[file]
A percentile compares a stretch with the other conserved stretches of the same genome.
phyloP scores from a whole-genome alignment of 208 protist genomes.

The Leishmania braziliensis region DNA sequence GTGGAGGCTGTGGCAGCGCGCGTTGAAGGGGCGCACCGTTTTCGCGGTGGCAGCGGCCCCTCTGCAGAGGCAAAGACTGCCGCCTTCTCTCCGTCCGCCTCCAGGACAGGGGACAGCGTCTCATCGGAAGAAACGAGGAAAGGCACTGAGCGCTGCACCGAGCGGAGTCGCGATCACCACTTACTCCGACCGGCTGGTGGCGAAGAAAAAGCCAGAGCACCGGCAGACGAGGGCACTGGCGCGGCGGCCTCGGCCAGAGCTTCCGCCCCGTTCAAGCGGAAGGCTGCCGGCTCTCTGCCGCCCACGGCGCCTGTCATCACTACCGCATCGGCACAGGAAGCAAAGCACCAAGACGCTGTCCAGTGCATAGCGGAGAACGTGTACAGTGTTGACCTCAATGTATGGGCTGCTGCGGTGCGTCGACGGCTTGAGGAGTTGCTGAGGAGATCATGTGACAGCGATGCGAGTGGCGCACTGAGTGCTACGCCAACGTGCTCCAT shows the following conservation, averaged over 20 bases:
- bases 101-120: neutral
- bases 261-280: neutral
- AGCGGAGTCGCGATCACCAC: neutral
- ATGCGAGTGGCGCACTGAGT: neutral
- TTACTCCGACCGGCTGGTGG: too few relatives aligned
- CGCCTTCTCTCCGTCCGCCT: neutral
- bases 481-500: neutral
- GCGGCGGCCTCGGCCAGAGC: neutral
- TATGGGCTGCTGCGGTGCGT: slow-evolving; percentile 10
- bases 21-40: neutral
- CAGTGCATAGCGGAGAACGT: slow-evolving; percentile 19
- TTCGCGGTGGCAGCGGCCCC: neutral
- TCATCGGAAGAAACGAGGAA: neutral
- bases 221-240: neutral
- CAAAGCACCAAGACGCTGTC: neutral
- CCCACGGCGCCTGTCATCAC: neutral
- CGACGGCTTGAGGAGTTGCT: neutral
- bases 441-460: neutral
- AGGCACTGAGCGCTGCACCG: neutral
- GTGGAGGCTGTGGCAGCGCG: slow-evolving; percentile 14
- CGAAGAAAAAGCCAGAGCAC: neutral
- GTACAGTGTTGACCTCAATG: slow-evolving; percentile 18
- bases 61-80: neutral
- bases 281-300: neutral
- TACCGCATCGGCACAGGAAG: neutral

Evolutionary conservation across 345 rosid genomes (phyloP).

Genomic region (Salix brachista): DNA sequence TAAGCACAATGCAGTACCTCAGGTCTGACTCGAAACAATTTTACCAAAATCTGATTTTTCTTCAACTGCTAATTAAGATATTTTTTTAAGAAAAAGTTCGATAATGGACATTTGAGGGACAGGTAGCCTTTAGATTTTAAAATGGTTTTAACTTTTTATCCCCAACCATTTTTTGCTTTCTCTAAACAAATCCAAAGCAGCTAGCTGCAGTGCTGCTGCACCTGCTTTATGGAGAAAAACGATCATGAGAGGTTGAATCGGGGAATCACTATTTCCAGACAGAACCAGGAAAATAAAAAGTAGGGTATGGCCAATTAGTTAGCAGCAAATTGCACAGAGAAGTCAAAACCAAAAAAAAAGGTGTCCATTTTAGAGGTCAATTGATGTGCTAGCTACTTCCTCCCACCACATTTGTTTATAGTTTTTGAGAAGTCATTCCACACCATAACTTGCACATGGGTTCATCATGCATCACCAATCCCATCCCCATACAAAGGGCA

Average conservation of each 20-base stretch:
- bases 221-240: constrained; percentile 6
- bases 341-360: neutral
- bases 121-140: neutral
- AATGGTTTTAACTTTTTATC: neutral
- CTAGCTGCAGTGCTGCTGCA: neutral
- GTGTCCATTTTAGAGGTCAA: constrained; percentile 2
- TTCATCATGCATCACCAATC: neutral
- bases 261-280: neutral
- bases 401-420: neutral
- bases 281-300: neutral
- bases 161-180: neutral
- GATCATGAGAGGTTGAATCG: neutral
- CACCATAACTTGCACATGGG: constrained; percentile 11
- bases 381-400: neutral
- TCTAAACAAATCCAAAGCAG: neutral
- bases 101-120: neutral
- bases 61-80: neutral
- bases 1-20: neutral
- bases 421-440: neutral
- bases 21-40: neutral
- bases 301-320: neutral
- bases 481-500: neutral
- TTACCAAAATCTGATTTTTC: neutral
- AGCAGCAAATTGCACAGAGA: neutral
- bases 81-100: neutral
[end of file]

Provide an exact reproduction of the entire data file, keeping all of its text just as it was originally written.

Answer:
A percentile compares a stretch with the other conserved stretches of the same genome.
phyloP scores from a whole-genome alignment of 208 protist genomes.

The Leishmania braziliensis region DNA sequence GTGGAGGCTGTGGCAGCGCGCGTTGAAGGGGCGCACCGTTTTCGCGGTGGCAGCGGCCCCTCTGCAGAGGCAAAGACTGCCGCCTTCTCTCCGTCCGCCTCCAGGACAGGGGACAGCGTCTCATCGGAAGAAACGAGGAAAGGCACTGAGCGCTGCACCGAGCGGAGTCGCGATCACCACTTACTCCGACCGGCTGGTGGCGAAGAAAAAGCCAGAGCACCGGCAGACGAGGGCACTGGCGCGGCGGCCTCGGCCAGAGCTTCCGCCCCGTTCAAGCGGAAGGCTGCCGGCTCTCTGCCGCCCACGGCGCCTGTCATCACTACCGCATCGGCACAGGAAGCAAAGCACCAAGACGCTGTCCAGTGCATAGCGGAGAACGTGTACAGTGTTGACCTCAATGTATGGGCTGCTGCGGTGCGTCGACGGCTTGAGGAGTTGCTGAGGAGATCATGTGACAGCGATGCGAGTGGCGCACTGAGTGCTACGCCAACGTGCTCCAT shows the following conservation, averaged over 20 bases:
- bases 101-120: neutral
- bases 261-280: neutral
- AGCGGAGTCGCGATCACCAC: neutral
- ATGCGAGTGGCGCACTGAGT: neutral
- TTACTCCGACCGGCTGGTGG: too few relatives aligned
- CGCCTTCTCTCCGTCCGCCT: neutral
- bases 481-500: neutral
- GCGGCGGCCTCGGCCAGAGC: neutral
- TATGGGCTGCTGCGGTGCGT: slow-evolving; percentile 10
- bases 21-40: neutral
- CAGTGCATAGCGGAGAACGT: slow-evolving; percentile 19
- TTCGCGGTGGCAGCGGCCCC: neutral
- TCATCGGAAGAAACGAGGAA: neutral
- bases 221-240: neutral
- CAAAGCACCAAGACGCTGTC: neutral
- CCCACGGCGCCTGTCATCAC: neutral
- CGACGGCTTGAGGAGTTGCT: neutral
- bases 441-460: neutral
- AGGCACTGAGCGCTGCACCG: neutral
- GTGGAGGCTGTGGCAGCGCG: slow-evolving; percentile 14
- CGAAGAAAAAGCCAGAGCAC: neutral
- GTACAGTGTTGACCTCAATG: slow-evolving; percentile 18
- bases 61-80: neutral
- bases 281-300: neutral
- TACCGCATCGGCACAGGAAG: neutral

Evolutionary conservation across 345 rosid genomes (phyloP).

Genomic region (Salix brachista): DNA sequence TAAGCACAATGCAGTACCTCAGGTCTGACTCGAAACAATTTTACCAAAATCTGATTTTTCTTCAACTGCTAATTAAGATATTTTTTTAAGAAAAAGTTCGATAATGGACATTTGAGGGACAGGTAGCCTTTAGATTTTAAAATGGTTTTAACTTTTTATCCCCAACCATTTTTTGCTTTCTCTAAACAAATCCAAAGCAGCTAGCTGCAGTGCTGCTGCACCTGCTTTATGGAGAAAAACGATCATGAGAGGTTGAATCGGGGAATCACTATTTCCAGACAGAACCAGGAAAATAAAAAGTAGGGTATGGCCAATTAGTTAGCAGCAAATTGCACAGAGAAGTCAAAACCAAAAAAAAAGGTGTCCATTTTAGAGGTCAATTGATGTGCTAGCTACTTCCTCCCACCACATTTGTTTATAGTTTTTGAGAAGTCATTCCACACCATAACTTGCACATGGGTTCATCATGCATCACCAATCCCATCCCCATACAAAGGGCA

Average conservation of each 20-base stretch:
- bases 221-240: constrained; percentile 6
- bases 341-360: neutral
- bases 121-140: neutral
- AATGGTTTTAACTTTTTATC: neutral
- CTAGCTGCAGTGCTGCTGCA: neutral
- GTGTCCATTTTAGAGGTCAA: constrained; percentile 2
- TTCATCATGCATCACCAATC: neutral
- bases 261-280: neutral
- bases 401-420: neutral
- bases 281-300: neutral
- bases 161-180: neutral
- GATCATGAGAGGTTGAATCG: neutral
- CACCATAACTTGCACATGGG: constrained; percentile 11
- bases 381-400: neutral
- TCTAAACAAATCCAAAGCAG: neutral
- bases 101-120: neutral
- bases 61-80: neutral
- bases 1-20: neutral
- bases 421-440: neutral
- bases 21-40: neutral
- bases 301-320: neutral
- bases 481-500: neutral
- TTACCAAAATCTGATTTTTC: neutral
- AGCAGCAAATTGCACAGAGA: neutral
- bases 81-100: neutral